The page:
13. Good Character Evidence and Modes of Presentation

Author:David M. Paciocco - Lee Stuesser
Profession:Justice of the Ontario Court of Justice - Professor of Law, Bond University

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13. 1) Reputation Evidence

The accused cannot call witnesses to show that he has engaged in specific acts demonstrating his good character. This is to avoid mini-trials into those specific claims. Instead, the common law allows the compendious and concise technique of calling reputation witnesses. Witnesses who know the accused and are familiar with her reputation because they share a relevant circle of acquaintances with her are permitted to testify that her reputation is good.170The reputation testified to must be relevant, be it for morality in a sexual offence case,171peacefulness in a violence case, or honesty in a dishonesty prosecution.

13. 2) Opinion Evidence

It has long been established that a character witness must confine himself to the community’s perceptions of the accused, and cannot express his or her own opinion about the accused’s character.172Occasionally courts ignore this limitation. In R. v. Millar, for example, without discussing its earlier decisions, the Ontario Court of Appeal held that a trial judge erred by not directing the jury properly in a baby-shaking case as to how it could use the personal opinions expressed by the family members, friends, and neighbours of the accused that he was a calm, gentle, caring, thoughtful, and nurturing person.173In some cases expert witnesses may be allowed to testify that the accused has some distinctive characteristic that would make it less likely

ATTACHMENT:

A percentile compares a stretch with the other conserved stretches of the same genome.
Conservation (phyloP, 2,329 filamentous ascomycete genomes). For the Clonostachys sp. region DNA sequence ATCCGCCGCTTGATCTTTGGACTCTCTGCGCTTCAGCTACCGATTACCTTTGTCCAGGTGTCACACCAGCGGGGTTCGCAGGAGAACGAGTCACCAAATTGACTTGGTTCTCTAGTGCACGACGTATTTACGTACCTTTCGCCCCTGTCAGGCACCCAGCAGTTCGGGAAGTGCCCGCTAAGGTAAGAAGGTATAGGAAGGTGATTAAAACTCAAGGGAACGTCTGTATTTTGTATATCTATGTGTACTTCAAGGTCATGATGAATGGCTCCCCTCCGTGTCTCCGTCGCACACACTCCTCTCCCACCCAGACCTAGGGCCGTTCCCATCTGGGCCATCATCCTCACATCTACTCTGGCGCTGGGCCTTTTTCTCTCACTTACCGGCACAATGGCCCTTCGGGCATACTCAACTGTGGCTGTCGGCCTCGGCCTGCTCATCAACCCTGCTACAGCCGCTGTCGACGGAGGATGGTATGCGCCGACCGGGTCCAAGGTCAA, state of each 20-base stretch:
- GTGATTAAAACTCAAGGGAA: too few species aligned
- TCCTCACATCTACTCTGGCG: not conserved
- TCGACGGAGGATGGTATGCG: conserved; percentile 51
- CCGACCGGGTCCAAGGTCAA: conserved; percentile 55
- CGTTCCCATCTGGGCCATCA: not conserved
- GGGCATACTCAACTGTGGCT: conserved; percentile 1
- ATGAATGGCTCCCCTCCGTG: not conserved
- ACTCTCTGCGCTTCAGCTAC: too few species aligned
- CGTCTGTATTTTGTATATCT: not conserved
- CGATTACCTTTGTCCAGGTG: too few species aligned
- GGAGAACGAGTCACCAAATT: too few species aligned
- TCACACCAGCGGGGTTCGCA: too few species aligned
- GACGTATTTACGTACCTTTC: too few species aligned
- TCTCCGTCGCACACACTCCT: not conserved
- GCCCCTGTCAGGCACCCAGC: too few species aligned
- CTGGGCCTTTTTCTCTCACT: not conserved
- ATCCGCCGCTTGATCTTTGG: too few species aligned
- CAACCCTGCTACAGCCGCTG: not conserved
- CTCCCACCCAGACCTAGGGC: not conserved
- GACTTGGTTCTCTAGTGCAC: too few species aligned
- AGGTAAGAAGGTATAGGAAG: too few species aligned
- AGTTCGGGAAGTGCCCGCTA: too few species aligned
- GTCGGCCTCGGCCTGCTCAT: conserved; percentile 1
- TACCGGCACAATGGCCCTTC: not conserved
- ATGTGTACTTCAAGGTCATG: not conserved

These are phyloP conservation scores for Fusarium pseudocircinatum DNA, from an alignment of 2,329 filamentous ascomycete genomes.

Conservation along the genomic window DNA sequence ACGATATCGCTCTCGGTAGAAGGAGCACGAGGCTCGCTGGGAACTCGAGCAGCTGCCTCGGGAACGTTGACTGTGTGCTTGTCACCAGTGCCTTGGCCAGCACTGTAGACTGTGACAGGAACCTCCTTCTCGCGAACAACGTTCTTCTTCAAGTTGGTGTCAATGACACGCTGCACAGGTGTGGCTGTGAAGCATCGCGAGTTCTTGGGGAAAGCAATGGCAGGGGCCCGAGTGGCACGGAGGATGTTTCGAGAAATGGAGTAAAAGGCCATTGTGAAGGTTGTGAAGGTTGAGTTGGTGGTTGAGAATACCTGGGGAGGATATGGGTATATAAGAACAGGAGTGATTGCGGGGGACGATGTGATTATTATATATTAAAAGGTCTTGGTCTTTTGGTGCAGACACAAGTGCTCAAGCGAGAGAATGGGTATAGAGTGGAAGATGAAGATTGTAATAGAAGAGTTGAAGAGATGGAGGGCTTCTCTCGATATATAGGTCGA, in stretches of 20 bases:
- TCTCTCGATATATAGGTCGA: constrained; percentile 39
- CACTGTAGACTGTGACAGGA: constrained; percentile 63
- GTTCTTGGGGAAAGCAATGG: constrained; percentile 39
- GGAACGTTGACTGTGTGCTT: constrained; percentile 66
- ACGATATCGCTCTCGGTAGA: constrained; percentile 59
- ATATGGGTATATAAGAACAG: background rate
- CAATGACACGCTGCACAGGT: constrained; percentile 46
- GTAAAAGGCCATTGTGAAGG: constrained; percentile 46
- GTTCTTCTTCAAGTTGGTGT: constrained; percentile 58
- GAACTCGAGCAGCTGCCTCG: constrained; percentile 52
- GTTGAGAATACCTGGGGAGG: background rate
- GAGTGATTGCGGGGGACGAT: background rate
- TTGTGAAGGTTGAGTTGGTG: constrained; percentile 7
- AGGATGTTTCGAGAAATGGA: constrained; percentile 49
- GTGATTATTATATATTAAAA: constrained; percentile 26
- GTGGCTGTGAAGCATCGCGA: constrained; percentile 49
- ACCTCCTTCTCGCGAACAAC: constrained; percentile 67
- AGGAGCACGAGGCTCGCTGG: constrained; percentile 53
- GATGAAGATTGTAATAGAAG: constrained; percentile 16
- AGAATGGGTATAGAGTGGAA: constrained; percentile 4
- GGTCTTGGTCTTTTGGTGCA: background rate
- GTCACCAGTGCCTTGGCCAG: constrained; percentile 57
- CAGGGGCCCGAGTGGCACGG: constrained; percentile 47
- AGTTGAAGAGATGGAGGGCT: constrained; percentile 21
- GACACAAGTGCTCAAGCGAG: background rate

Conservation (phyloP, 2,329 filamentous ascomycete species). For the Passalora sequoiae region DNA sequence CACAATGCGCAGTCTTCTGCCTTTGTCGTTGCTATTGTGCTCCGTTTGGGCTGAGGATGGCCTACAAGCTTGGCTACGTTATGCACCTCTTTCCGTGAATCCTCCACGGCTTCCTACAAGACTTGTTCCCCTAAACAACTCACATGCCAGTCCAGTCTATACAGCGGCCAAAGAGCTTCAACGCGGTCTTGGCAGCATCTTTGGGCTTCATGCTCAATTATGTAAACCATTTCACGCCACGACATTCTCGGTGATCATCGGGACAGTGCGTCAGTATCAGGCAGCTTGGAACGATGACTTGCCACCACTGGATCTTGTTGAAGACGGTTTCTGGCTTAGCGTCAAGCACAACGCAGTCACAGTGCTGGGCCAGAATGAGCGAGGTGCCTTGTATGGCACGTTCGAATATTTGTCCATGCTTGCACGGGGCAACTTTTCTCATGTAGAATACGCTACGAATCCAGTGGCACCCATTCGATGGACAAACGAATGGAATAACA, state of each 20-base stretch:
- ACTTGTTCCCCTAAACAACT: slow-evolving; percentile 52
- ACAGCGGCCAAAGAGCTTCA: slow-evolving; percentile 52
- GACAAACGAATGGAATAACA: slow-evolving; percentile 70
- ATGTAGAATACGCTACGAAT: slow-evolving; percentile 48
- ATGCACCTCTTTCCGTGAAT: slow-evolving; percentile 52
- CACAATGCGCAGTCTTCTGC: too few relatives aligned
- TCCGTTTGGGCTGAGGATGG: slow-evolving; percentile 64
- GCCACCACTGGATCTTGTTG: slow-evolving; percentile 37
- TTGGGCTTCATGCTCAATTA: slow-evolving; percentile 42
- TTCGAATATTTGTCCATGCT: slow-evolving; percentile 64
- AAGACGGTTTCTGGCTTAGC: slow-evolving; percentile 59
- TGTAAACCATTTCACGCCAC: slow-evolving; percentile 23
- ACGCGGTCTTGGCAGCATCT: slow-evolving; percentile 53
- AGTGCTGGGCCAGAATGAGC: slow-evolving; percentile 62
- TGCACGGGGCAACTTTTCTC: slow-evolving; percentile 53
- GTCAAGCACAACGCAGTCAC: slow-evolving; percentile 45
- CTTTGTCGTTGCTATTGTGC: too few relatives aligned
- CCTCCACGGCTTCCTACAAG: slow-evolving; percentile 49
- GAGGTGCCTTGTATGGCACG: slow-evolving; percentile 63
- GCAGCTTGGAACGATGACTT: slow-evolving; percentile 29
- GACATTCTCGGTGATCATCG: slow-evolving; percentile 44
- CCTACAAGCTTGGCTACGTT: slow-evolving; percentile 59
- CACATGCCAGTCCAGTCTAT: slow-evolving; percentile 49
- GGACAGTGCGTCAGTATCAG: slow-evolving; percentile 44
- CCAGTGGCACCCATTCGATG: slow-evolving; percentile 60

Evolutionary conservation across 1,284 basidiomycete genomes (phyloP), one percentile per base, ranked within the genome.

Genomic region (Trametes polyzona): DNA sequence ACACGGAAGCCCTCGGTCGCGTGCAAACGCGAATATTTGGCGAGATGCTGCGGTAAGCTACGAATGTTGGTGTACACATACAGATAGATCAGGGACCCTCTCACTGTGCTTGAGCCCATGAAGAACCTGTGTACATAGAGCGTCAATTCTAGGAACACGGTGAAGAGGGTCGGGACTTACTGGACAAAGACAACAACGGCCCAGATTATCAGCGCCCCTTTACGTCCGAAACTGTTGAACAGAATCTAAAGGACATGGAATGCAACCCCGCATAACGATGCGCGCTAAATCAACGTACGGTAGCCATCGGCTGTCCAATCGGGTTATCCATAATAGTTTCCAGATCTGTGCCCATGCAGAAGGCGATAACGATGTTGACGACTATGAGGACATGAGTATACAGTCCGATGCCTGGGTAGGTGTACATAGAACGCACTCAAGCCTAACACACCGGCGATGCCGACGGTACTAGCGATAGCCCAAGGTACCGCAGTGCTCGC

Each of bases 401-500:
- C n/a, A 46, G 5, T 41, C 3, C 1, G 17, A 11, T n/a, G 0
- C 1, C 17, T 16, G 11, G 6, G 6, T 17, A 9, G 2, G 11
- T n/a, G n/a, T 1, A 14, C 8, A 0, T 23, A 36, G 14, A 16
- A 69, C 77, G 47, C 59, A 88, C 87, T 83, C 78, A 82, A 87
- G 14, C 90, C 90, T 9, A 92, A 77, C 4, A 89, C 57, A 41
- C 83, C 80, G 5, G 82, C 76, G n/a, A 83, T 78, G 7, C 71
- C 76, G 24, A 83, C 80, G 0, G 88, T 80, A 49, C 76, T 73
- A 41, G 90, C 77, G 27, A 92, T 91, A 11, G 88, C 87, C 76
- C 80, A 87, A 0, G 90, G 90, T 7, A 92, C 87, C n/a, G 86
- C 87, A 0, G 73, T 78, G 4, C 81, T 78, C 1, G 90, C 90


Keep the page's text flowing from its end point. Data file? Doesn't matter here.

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that the accused committed the offence. "Reliable" expert evidence of this type would be admissible if "the trial judge . . . [is] satisfied, as a matter of law, that either the perpetrator of the crime or the accused has distinctive behavioural characteristics such that a comparison of one with the other will be of material assistance in determining innocence or guilt."174Most attempts by accused persons to lead evidence of this kind have failed because behavioural science tends not to provide reliable correlations between character types and incapacity to commit particular kinds of crime.175

13. 3) The Testimony of the Accused

The accused can assert his good character when testifying. In Morris v. R., for example, the accused advised the jury that he had never been convicted or even arrested.176The accused is even permitted to relate specific acts that suggest he is not the kind of person to commit the of-fence. In R. v. Samuel, the accused, charged with larceny, testified that he twice found property and returned it.177When an accused person asserts his good character in either of these ways, even during cross-examination, he will be taken to have put his character in issue, opening the door for the Crown to lead rebuttal evidence showing the accused is not of good character. The...

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